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Bull Tokyo Dent Coll. 2012;53(4):207-12.

Need for greater consensus on protection of patient anonymity and rights in facial photographs: a survey of international and domestic oral surgery journals.

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  • 1Oral Health Science Center, Tokyo Dental College, Chiba, Japan.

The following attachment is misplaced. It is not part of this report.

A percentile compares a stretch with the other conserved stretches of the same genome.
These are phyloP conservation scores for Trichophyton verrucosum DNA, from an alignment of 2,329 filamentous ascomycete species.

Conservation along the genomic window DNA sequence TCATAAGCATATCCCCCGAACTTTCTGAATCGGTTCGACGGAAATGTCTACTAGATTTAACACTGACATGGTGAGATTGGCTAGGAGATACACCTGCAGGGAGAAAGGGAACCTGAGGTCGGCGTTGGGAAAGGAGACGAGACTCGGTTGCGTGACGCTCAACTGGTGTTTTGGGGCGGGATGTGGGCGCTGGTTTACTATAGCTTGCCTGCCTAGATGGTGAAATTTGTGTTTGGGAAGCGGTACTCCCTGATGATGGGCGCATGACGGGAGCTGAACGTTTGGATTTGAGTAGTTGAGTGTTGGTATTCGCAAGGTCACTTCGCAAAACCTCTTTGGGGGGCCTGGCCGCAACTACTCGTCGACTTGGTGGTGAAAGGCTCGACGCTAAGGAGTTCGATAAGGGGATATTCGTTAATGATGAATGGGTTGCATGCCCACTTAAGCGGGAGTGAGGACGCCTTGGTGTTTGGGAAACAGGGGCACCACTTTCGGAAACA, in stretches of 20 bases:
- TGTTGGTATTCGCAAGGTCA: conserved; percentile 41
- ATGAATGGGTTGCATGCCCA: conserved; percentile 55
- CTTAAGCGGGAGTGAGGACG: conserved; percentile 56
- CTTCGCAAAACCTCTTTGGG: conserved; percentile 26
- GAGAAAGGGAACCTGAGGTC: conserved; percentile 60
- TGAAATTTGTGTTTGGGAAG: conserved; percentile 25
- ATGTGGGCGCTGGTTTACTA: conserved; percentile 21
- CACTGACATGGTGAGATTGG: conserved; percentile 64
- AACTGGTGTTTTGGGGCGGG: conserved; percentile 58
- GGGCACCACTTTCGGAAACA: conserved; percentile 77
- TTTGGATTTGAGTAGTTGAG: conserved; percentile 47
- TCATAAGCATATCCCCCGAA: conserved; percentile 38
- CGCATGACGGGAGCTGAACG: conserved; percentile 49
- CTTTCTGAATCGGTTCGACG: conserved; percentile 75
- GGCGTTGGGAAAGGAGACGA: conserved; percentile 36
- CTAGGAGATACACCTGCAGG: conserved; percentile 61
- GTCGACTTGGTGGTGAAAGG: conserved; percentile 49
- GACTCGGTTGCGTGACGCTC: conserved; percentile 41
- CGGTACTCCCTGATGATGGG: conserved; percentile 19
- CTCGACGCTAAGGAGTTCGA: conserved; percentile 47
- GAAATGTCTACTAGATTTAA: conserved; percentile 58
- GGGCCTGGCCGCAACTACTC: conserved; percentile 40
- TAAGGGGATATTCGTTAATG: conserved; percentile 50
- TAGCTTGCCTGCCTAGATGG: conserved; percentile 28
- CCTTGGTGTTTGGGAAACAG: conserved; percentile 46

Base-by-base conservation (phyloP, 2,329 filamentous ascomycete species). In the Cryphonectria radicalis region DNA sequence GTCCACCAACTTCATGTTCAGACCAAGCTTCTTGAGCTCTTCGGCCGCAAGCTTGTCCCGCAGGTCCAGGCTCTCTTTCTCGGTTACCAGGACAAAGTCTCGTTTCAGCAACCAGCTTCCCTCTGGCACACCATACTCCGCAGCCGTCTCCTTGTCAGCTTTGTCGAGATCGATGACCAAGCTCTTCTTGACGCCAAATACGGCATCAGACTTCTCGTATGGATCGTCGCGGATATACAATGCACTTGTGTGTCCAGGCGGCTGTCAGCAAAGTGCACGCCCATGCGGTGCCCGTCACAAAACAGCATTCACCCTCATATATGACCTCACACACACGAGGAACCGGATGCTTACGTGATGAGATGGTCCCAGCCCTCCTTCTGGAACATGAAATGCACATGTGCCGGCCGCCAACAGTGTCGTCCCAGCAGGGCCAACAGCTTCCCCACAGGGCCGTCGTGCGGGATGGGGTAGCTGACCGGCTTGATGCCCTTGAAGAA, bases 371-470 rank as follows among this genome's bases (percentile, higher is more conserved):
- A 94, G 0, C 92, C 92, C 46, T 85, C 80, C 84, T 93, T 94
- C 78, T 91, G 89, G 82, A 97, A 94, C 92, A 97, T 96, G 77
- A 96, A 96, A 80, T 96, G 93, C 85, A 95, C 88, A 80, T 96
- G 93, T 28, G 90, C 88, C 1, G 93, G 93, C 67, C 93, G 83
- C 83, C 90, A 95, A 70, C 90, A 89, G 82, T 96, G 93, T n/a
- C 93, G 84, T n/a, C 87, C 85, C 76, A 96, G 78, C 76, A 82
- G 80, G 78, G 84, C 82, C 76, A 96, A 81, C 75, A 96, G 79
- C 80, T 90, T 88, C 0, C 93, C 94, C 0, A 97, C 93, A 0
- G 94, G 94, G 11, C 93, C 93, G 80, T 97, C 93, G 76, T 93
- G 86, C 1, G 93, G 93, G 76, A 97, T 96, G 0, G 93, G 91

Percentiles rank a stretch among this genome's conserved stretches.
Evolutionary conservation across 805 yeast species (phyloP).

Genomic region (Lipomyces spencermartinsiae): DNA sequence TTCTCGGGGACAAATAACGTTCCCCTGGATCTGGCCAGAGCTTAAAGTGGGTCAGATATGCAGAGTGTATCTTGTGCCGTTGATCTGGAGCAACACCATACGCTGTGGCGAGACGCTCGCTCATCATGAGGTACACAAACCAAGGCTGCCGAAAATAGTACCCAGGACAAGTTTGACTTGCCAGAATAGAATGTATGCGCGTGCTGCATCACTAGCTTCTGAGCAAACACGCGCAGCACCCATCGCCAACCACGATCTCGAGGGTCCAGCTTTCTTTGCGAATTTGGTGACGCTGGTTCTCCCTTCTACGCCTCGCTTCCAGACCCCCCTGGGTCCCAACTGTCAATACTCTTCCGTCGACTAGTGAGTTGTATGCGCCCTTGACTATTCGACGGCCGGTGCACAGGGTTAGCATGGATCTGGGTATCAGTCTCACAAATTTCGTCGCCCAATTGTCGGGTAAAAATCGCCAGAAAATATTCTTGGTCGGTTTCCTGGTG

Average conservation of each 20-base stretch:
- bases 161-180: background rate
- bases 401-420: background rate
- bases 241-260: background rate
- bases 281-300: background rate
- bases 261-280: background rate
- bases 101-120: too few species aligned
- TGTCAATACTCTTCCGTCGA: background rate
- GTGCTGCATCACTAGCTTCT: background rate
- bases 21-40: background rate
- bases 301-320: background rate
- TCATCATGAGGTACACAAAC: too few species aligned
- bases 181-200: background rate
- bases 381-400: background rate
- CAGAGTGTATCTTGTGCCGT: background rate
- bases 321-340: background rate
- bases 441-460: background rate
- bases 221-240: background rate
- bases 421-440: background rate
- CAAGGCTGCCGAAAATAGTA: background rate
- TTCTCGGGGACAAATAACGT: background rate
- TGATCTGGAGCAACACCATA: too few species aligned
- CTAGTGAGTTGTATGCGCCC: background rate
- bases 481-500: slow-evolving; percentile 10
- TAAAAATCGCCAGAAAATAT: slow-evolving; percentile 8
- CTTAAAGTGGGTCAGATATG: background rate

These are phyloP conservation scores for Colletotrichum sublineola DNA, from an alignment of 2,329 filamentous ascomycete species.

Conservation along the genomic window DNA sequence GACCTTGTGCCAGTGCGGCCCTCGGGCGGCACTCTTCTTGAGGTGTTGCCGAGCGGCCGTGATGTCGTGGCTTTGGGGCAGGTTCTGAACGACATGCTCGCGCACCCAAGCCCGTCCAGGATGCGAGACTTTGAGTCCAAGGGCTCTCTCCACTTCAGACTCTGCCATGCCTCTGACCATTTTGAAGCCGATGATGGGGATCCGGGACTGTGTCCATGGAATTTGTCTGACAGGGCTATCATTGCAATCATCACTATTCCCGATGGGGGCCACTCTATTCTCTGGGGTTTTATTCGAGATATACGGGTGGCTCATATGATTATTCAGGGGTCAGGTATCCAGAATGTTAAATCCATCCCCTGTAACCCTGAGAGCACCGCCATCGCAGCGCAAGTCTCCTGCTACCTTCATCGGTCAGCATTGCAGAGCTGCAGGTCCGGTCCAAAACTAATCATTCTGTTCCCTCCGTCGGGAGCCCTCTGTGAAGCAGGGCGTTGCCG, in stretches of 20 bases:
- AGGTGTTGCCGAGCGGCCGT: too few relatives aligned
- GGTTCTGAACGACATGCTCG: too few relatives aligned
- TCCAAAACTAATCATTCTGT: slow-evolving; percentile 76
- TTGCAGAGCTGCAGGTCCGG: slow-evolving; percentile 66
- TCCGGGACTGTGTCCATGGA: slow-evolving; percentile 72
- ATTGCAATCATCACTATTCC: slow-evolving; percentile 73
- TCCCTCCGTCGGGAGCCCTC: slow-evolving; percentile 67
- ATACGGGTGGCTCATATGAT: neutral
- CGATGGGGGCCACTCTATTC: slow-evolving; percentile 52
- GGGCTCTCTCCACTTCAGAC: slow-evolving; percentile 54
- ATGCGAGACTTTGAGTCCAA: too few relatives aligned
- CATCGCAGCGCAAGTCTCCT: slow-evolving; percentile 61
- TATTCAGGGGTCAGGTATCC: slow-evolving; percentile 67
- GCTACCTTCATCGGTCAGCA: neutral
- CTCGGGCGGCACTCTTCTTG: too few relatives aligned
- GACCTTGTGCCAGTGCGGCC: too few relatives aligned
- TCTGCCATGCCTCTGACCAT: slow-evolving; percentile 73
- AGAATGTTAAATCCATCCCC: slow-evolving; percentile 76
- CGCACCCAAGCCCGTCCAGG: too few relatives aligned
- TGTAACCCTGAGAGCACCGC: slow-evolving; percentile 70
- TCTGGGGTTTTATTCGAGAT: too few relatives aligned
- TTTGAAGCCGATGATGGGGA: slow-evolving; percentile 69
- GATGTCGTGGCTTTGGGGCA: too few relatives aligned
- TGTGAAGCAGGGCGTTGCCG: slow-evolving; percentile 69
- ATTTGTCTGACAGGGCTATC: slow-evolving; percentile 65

Although the International Committee of Medical Journal Editors has announced that masking the eye area in clinical photographs is inadequate for protection of patient anonymity, such examples can frequently be found in the field of oral surgery, indicating a large gap between the ideal and reality. In this study, two internationally and one domestically distributed journal published between 2009 and 2011 were analyzed. All articles containing clinical photographs of a patient's facial area were extracted and assessed based on 3 criteria: 1) extent of facial area visible, 2) necessity of showing eye area, and 3) presence or absence and form of eye masking. Showing the eye area was judged necessary in a total of 69.7% and 72.4% of photographs in the international journals, but in only 34.4% in the domestic journal. No eye masking was observed in 46.0% of photographs in one international journal and in only 4.7% in the domestic journal. Inappropriate masking occurred in 57.8% in the domestic journal. These results indicate that usage of eye masking reflects the editorial policy of a journal, influencing both author and reader consciousness. Although there may be problems in adhering to privacy regulations in a clinical setting, more needs to be done to ensure patient privacy in both journals and an educational setting.

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